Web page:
After relocating to California from Paris in the 1960s, Agnès Varda found herself in intriguingly unfamiliar territory. Her openness and curiosity – virtues apparent in all of her cinema – served her especially well in this chapter of her oeuvre.
She came at just the right cultural moment, with revolution in the air, her free spirit found a home away from home—one that beckoned for her to return over a decade later to make two more films bringing her grand total to three features and two shorts in the golden state. Two of them, Lions Love (. . . And Lies) (1969) and Documenteur (1981) are, albeit somewhat vaguely, works of narrative. While qualities abound in each, Lions Love finds itself dated by its wide-eyed Warhol-reverent naiveté.
Documenteur passes the test of time more successfully, an intimately personal articulation of loneliness in Los Angeles, channeled through a portrait of a mother and son living a secluded daily life by a beach. However, it’s in her three documentaries that Varda’s infectious personality shines through. It’s often the case that within the doc mode Varda is looser, and her own presence is more easily felt.
In cinema, outsider perspectives on foreign cultures and places can yield results more insightful and sensitive than work produced by locals. In particular, there’s something special about the French’s point-of-view on America. In the same dynamic that found Parisian intellectuals detecting artistry in Classical Hollywood cinema, birthing the auteur theory, American as seen through a French lens almost appears more beautiful, or rather, our view is sharpened, more aware of that which is unique in American society. Louis Malle’s U.S.-set documentaries in the 80s bring a similarly fresh, intelligent, and generous angle.
1967’s Uncle Yanco, Varda’s first California film, is her most joyous. Documenting the discovery of a San Francisco-based ancestor (not, technically, her uncle) named Jean Varda, nicknamed Yanco, a Greek ex-pat who swapped his home turf for Paris then America, finally settling in the “aquatic suburbia” of Sausalito where he works as a patiner. This slender but not slight short film beautifully captures the sensation of encountering a stray family member. Assembled freely, with spontaneous montage, and filled with an exuberant colour palette seemingly adopted from Yanco’s bright and vivid artwork, the film finds Varda at her most fancy-free. Briefly, we get acquainted with the local hippie community, who, enamored by the eccentric Yanco, visit him for weekly boat rides. Yanco praises the student protests of the time, and while the film doesn’t delve into the tumultuous political climate of late 60s America, it hints at the context, which Varda will immerse herself—and the viewer—in her subsequent films.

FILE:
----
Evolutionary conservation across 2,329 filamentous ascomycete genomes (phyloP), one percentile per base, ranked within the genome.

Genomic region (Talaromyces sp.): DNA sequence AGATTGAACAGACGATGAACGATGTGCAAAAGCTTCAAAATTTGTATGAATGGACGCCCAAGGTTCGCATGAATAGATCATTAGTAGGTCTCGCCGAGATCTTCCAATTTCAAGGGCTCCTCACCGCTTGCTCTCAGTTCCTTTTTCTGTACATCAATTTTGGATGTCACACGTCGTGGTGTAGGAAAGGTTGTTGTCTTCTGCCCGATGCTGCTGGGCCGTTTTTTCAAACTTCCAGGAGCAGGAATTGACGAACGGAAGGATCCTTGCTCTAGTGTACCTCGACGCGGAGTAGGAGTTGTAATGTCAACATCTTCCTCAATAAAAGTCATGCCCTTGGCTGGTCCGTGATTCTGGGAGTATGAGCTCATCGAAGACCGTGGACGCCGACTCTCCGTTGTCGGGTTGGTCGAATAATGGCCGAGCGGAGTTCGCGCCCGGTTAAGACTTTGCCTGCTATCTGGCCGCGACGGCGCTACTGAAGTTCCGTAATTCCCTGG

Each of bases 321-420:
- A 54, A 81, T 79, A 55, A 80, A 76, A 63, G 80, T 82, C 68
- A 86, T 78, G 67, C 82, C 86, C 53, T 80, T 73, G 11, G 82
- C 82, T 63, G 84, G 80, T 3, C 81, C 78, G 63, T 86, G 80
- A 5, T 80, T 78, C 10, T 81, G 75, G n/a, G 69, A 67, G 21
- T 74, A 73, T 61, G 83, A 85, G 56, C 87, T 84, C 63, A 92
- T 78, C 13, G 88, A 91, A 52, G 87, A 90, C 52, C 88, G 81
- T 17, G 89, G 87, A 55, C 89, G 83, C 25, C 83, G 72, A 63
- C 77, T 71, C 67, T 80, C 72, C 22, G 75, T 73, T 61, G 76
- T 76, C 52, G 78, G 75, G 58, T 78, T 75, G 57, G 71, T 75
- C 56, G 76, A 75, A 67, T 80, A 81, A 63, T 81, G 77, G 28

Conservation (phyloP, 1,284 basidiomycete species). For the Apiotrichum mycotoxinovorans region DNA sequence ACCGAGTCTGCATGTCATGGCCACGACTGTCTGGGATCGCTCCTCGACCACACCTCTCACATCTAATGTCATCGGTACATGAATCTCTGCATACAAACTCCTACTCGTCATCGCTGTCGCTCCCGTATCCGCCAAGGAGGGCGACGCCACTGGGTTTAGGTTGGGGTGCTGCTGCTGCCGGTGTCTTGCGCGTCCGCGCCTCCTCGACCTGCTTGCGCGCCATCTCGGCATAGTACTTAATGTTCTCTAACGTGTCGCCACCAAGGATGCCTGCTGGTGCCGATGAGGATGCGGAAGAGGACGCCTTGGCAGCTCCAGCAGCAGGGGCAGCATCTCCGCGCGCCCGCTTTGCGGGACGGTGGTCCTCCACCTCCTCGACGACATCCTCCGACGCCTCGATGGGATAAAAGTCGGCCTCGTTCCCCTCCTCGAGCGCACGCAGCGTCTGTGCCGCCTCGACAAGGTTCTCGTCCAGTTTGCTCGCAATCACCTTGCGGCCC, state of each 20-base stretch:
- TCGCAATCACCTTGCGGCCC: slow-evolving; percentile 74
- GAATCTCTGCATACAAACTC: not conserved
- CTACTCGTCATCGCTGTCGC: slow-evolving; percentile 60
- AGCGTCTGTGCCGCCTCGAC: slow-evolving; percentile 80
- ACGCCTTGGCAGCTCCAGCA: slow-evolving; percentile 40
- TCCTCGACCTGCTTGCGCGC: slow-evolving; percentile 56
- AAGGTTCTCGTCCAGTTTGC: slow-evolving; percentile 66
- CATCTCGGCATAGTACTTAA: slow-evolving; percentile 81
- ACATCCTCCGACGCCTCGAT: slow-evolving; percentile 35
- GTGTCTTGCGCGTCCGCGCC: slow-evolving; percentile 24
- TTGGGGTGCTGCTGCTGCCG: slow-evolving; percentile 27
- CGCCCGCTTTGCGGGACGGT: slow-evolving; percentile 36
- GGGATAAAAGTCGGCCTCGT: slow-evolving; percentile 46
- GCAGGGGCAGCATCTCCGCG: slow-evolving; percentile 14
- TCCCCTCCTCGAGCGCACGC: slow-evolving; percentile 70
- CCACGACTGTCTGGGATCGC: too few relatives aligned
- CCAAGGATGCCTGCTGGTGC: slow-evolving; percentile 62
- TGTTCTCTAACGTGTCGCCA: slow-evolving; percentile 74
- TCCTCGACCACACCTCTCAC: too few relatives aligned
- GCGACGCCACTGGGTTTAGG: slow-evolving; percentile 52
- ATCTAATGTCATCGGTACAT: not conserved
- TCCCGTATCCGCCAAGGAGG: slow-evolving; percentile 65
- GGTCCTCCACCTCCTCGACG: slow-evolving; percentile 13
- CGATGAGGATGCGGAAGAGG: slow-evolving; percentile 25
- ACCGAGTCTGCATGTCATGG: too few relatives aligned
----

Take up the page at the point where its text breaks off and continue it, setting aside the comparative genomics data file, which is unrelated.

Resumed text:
Varda’s own voice is less pronounced in one of her most memorable and impassioned documentaries. 1968’s Black Panthers finds the filmmaker in a less personal role, filming the Black Panthers amid protests of the imprisonment of activist Huey P. Newton, who had been arrested for shooting a police officer after being arbitrarily pulled over (he was convicted, but the details of the crime are ambiguous). It’s an intense political moment that speaks to larger prevalent issues within America. Varda is most interested in letting the Black Panthers speak for themselves, and to document their methods of organization, and to articulate the urgency of their plight. In this sense, it’s a cousin to Varda’s Salut les Cubains, made a few years earlier in Cuba. Both films, albeit from very different sides, portray a revolutionary spirit in a temporal window of fervent conviction. Black Panthers highlights the strong feminine presence within the organization’s leadership and overall makeup, leading Varda’s own political thinking further down a feminist path.
Fast forward to 1980: Varda has returned to California—initially for another project that fell through—when she ends up directing the best film to come out of her time there: Mur Murs. A deep and fruitful investigation into the murals that adorn many-a-building in LA, the film feels like a living art gallery. Stunned by the beauty and artistry in the city’s plethora of large-scale street art, Varda brings many of the best murals (circa 1980) together in Mur Murs. The film is a beautiful way of experiencing the artworks, which feel curated by Varda’s foreign eye—it feels as though she gives them the respect they deserve, at once separating them from their mundane surroundings to give them clarity, while also giving them their proper context, situating them in a physical and a political space in the documentary. Varda makes a point of meeting all of the artists—many of whom are minorities—getting to know them, their intentions, thoughts, and feelings.
The resulting portrait is of LA’s diverse ethnic communities and their remarkable modes of expression. While the ideas behind the murals are as varied as the specific cultural backgrounds that inform their creators’ experiences, Varda’s film aligns them in splendid solidarity, united by their individuality, the oppression which they face, and the strength with which they face it. Above all else, it’s one of the great films that excavates, with great eloquence, the human beauty of a city’s population. Its power comes from Varda’s humanist instincts, the underlying quality of all of her films, which leads her to taking each person on their own terms, and giving them the space they deserve to define themselves.